An anhydride is used in the process of the invention. The anhydride can be cyclic or acyclic, saturated or unsaturated. In a "cyclic" anhydride, the anhydride functionality is contained within a ring, such as in phthalic anhydride and maleic anhydride. "Acyclic" anhydrides, which include acetic anhydride, propionic anhydride, and the like, have no such ring. "Saturated" anhydrides contain no ethylenic unsaturation, although they may contain aromatic rings. Phthalic anhydride, propionic anhydride, and succinic anhydride are examples of saturated anhydrides. "Unsaturated" anhydrides contain ethylenic unsaturation. This unsaturation becomes incorporated into the polyetherester, and can be used for crosslinking. Examples include maleic anhydride, itaconic anhydride, and the like.

Specific examples of suitable anhydrides for use in the invention include, but are not limited to, acetic anhydride, propionic anhydride, maleic anhydride, phthalic anhydride, succinic anhydride, tetrahydrophthalic anhydride, citraconic anhydride, itaconic anhydride, and aryl-, alkyl- and halogen-substituted derivatives of these. Mixtures of anhydrides can be used. Where unsaturated polyetheresters are desired, maleic anhydride or mixtures of maleic anhydride and phthalic anhydride are particularly preferred.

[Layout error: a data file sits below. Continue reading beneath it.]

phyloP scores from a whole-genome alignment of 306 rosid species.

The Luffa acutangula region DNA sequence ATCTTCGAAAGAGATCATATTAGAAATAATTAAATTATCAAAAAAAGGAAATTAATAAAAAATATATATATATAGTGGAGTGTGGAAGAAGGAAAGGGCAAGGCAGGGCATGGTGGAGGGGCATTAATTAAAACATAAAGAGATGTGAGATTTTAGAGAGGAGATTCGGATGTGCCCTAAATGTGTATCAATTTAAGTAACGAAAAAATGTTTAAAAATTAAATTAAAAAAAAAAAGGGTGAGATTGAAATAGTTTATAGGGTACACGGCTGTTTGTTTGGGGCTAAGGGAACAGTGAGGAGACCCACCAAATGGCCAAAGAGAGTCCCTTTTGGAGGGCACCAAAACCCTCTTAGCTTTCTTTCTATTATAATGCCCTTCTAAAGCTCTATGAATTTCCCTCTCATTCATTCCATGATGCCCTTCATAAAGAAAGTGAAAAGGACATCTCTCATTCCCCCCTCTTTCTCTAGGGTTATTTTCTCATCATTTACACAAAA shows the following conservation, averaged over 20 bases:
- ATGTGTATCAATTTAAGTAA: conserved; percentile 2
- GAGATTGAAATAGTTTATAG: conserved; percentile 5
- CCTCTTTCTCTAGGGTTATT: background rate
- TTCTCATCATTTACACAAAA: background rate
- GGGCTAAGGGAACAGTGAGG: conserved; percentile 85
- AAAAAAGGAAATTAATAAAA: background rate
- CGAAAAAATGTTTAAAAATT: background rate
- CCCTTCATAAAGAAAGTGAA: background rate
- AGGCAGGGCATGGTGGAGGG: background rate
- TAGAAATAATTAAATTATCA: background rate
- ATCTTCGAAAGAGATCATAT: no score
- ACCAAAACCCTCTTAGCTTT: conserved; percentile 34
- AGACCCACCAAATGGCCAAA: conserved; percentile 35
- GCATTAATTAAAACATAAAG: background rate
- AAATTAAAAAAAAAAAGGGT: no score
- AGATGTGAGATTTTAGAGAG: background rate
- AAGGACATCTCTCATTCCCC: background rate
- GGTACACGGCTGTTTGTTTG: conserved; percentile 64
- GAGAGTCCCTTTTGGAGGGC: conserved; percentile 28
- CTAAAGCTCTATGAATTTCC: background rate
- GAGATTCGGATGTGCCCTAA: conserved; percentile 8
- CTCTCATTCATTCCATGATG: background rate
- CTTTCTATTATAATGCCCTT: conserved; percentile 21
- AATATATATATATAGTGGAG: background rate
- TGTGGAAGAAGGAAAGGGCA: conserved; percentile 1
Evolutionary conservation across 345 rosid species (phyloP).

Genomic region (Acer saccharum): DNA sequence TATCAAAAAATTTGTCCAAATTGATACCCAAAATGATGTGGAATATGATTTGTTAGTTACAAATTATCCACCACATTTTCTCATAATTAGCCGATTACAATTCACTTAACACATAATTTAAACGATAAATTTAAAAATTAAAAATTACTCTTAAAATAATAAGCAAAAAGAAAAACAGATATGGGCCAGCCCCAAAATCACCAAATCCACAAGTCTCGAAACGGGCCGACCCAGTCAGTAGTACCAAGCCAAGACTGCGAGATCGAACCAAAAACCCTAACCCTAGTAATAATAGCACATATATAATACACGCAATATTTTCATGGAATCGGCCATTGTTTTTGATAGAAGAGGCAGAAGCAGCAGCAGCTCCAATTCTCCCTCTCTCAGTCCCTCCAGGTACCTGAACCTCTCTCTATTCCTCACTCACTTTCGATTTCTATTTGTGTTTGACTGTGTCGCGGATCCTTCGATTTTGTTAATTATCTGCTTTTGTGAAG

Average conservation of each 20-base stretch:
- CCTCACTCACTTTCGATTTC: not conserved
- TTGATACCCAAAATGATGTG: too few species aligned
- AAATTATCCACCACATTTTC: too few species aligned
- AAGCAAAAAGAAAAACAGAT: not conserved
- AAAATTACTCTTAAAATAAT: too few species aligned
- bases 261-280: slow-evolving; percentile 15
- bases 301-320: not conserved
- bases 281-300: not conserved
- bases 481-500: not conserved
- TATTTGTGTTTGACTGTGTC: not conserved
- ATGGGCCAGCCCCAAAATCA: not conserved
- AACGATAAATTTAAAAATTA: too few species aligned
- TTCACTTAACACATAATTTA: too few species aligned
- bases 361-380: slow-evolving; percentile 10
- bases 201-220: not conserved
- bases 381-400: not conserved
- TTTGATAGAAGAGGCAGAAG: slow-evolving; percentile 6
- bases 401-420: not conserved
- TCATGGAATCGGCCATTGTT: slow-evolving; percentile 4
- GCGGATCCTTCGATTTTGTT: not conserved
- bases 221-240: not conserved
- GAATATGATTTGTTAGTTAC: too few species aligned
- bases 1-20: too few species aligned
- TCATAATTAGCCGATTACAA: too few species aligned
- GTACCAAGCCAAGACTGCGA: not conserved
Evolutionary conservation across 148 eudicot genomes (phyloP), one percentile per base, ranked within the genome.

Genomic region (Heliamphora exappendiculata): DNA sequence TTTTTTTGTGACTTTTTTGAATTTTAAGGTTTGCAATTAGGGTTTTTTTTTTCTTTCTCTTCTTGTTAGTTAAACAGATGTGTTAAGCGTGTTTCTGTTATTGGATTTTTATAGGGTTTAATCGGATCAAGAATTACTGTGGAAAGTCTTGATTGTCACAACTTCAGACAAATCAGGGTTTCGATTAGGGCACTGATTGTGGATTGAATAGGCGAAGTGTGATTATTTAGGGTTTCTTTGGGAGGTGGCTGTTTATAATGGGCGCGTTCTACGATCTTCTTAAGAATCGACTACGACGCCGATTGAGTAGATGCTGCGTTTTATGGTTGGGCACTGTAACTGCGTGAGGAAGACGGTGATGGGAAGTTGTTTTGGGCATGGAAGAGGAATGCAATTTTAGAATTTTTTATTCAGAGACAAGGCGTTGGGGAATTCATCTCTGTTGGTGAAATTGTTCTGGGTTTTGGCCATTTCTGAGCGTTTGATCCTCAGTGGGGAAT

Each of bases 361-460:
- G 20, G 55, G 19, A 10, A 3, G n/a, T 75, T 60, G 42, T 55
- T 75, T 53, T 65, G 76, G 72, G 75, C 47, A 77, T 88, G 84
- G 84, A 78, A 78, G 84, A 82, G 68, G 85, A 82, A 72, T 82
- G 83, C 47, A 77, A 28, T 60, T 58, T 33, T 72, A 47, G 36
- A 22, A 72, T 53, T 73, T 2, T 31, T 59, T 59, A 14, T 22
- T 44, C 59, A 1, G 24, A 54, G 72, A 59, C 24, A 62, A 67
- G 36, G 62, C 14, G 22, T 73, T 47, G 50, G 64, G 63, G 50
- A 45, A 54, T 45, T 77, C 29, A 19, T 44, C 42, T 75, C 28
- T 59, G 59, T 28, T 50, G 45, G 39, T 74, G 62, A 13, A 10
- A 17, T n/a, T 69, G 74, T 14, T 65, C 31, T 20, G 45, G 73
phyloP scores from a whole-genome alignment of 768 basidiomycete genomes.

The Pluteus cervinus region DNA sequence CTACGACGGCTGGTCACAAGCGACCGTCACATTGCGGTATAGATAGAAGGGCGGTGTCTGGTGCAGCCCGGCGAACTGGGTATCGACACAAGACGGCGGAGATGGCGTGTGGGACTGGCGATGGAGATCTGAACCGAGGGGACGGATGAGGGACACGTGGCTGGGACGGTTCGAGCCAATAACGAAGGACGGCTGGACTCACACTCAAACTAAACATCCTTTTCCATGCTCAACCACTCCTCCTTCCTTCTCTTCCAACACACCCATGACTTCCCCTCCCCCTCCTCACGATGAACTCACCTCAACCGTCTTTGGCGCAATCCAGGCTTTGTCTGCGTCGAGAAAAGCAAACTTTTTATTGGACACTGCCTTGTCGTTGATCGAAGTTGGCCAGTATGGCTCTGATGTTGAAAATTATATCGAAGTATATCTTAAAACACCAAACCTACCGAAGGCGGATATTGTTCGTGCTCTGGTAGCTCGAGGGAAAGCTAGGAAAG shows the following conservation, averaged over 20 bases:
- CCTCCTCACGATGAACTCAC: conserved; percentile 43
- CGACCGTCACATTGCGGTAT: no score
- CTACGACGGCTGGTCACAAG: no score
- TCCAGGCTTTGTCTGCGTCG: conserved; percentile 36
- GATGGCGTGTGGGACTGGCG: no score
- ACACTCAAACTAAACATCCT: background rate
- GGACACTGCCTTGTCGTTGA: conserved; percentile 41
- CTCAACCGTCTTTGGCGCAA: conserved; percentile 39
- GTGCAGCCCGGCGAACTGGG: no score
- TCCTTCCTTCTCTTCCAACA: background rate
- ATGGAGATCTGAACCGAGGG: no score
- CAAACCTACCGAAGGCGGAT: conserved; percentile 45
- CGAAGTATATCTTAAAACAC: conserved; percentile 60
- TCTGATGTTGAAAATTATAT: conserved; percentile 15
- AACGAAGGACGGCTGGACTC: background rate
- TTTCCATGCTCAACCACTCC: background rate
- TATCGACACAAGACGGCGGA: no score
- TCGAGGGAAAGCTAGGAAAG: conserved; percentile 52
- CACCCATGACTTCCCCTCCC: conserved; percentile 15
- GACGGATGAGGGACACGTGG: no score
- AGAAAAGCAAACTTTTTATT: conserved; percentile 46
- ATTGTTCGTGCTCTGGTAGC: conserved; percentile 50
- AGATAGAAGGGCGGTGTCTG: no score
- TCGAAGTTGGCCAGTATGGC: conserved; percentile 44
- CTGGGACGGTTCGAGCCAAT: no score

The relative amounts of polyether and anhydride used can vary substantially depending upon the type of product desired, the desired degree of crosslinkability, and other factors. Generally, it is preferred to use an amount of anhydride within the range of about 2 to about 80 weight percent based on the amount of polyetherester product to be made. A more preferred range is from about 10 to about 50 weight percent; most preferred is the range from about 20 to about 40 weight percent.

A strong protic acid catalyzes the process of the invention. Suitable protic acids are inorganic and organic protic acids that have a pKa less than about 0. Generally, the acids will be stronger than organic carboxylic acids. Suitable acids include arylsulfonic acids, alkylsulfonic acids, and halogenated alkyl- and arylsulfonic acids. Also suitable are hydrogen halides, halosulfonic acids, tetrafluoroboric acid, heteropolyacids, and sulfuric acid. Mixtures of different acids can be used. Examples of suitable acids include, but are not limited to, p-toluenesulfonic acid, trifluoromethanesulfonic acid (triflic acid), trichloromethanesulfonic acid, hydrochloric acid, hydrobromic acid, hydriodic acid, tetrafluoroboric acid, sulfuric acid, phosphotungstic acid, phosphomolybdic acid, and the like. Preferred protic acids are sulfuric acid, p-toluenesulfonic acid, and phosphotungstic acid.